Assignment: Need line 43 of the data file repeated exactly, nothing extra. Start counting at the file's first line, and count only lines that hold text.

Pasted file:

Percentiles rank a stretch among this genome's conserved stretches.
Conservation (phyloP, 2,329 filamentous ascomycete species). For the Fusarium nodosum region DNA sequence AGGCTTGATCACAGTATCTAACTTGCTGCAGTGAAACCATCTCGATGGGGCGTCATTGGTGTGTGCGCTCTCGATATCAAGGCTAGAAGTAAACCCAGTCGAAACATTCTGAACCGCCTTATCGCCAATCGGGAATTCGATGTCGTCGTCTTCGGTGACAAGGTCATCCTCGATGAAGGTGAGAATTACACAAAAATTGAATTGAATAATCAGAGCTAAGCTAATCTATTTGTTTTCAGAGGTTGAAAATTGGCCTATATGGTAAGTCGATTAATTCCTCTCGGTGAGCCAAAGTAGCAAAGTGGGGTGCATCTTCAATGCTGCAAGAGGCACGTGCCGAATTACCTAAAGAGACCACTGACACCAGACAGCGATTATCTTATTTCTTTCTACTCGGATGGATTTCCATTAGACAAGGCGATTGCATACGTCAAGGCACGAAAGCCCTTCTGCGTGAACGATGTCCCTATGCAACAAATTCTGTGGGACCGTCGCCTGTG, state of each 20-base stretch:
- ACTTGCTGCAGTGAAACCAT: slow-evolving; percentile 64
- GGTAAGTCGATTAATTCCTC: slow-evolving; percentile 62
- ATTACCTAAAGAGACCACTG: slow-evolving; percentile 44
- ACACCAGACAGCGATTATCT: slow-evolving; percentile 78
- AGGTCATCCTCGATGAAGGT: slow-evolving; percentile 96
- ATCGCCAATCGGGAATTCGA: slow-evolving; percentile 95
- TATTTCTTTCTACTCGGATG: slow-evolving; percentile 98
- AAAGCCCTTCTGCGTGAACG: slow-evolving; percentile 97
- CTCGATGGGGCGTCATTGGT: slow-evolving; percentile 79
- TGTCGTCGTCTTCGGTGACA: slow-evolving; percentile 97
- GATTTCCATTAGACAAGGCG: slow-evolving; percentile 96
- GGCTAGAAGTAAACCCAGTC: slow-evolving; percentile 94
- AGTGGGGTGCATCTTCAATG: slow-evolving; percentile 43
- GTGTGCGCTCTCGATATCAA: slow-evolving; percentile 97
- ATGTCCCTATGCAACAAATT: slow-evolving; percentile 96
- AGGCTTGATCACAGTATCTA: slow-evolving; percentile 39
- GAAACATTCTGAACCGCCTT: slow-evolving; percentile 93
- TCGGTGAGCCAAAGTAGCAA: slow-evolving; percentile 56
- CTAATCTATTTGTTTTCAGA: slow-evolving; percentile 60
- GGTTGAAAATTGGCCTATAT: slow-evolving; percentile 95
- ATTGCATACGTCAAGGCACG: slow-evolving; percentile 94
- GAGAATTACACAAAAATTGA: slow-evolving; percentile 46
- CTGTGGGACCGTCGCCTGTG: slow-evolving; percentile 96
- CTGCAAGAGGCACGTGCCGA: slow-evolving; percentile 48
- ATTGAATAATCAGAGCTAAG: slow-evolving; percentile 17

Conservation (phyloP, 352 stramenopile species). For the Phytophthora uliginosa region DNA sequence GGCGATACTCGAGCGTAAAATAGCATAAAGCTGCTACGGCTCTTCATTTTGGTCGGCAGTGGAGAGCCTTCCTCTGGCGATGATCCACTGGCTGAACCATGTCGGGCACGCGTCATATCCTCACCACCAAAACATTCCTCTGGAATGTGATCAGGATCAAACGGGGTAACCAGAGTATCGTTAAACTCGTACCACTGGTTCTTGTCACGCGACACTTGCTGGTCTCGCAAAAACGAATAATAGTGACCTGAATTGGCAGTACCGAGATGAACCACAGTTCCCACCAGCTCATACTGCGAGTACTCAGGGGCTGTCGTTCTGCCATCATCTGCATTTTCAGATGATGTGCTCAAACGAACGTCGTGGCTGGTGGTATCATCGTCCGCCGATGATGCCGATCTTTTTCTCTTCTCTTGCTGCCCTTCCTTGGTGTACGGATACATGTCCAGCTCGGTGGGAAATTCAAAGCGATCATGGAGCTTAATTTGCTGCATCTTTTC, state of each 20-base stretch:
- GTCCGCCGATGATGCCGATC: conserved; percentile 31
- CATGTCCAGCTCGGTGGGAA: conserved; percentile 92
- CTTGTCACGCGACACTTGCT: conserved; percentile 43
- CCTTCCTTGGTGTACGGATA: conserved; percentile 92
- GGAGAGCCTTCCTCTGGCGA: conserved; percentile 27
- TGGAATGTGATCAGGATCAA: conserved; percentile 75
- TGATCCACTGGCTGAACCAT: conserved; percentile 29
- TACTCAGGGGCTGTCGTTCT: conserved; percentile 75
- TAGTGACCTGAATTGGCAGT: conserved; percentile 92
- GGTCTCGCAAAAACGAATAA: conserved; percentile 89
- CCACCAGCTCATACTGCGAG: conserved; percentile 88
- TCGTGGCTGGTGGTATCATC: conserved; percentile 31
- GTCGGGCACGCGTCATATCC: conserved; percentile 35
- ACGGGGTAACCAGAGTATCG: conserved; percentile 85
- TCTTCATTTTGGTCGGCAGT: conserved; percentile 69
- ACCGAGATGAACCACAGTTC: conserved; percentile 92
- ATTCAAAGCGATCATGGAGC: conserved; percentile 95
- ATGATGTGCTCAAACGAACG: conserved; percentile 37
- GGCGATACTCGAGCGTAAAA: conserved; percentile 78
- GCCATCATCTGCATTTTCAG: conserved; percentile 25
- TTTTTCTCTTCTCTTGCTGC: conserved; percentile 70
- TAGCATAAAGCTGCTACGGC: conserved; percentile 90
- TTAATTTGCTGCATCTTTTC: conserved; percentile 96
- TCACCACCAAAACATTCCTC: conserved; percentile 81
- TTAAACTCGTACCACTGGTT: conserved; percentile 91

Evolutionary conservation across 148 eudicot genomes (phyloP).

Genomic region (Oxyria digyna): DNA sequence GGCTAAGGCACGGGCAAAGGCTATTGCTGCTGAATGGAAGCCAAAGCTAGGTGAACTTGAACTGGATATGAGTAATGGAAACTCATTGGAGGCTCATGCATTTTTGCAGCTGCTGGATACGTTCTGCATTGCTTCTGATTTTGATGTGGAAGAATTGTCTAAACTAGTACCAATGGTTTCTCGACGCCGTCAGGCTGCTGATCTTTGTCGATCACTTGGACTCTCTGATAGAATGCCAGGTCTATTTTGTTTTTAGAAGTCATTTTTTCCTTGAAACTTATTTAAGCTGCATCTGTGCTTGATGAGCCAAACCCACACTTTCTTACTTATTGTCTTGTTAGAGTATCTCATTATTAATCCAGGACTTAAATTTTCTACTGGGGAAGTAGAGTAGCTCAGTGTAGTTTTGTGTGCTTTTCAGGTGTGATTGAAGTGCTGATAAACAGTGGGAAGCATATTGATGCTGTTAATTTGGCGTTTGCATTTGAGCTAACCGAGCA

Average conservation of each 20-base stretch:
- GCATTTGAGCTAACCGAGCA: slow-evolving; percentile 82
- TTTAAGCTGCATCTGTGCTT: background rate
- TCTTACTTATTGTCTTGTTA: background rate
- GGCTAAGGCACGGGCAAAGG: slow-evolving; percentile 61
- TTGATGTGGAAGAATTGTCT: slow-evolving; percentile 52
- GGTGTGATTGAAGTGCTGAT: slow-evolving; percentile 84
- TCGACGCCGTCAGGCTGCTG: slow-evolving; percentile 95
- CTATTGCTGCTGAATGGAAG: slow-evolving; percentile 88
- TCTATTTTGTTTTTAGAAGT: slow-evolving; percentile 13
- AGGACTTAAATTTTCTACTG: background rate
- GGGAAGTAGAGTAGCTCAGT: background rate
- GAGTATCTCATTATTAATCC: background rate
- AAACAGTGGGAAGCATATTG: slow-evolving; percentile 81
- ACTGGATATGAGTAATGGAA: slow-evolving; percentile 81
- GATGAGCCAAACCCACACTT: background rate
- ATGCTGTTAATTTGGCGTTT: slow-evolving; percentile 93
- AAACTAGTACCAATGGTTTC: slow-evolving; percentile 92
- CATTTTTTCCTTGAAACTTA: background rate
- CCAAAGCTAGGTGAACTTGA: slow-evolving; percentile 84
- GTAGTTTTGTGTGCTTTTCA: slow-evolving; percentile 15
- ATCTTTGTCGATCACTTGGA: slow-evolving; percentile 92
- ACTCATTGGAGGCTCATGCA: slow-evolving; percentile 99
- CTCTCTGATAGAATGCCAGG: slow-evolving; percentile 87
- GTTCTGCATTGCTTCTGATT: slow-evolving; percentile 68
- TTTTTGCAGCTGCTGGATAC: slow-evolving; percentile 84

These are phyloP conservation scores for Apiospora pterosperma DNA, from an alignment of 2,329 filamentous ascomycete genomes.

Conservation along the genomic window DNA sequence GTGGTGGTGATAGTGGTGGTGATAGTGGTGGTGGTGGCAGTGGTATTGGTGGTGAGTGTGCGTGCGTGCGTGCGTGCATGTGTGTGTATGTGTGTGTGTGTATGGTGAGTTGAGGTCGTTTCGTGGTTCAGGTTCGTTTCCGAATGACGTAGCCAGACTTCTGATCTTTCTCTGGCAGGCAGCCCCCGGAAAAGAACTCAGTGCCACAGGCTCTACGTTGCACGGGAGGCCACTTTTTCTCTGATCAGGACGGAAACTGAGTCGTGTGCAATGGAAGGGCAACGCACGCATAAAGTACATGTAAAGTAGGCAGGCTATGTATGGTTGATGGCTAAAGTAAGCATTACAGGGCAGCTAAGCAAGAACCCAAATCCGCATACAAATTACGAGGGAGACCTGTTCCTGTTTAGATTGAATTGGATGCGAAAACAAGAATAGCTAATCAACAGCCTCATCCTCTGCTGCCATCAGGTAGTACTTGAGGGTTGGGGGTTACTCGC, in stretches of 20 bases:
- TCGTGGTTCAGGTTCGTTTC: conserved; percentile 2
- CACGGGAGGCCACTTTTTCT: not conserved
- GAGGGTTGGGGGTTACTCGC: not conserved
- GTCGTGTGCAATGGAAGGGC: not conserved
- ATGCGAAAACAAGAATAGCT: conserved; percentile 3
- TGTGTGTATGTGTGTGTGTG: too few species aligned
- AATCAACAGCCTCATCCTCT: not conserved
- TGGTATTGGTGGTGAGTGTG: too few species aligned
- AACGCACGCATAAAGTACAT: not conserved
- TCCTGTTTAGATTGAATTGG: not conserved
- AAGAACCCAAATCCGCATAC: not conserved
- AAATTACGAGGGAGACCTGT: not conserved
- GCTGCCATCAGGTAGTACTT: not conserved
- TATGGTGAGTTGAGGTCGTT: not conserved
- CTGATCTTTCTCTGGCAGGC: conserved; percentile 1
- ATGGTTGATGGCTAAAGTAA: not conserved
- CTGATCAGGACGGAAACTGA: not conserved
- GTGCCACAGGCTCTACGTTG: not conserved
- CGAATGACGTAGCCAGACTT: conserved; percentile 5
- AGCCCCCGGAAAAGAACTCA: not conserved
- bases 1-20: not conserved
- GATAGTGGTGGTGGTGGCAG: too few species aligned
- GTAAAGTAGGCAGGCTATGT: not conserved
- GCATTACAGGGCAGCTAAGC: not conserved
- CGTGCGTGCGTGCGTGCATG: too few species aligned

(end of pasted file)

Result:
- TCTTCATTTTGGTCGGCAGT: conserved; percentile 69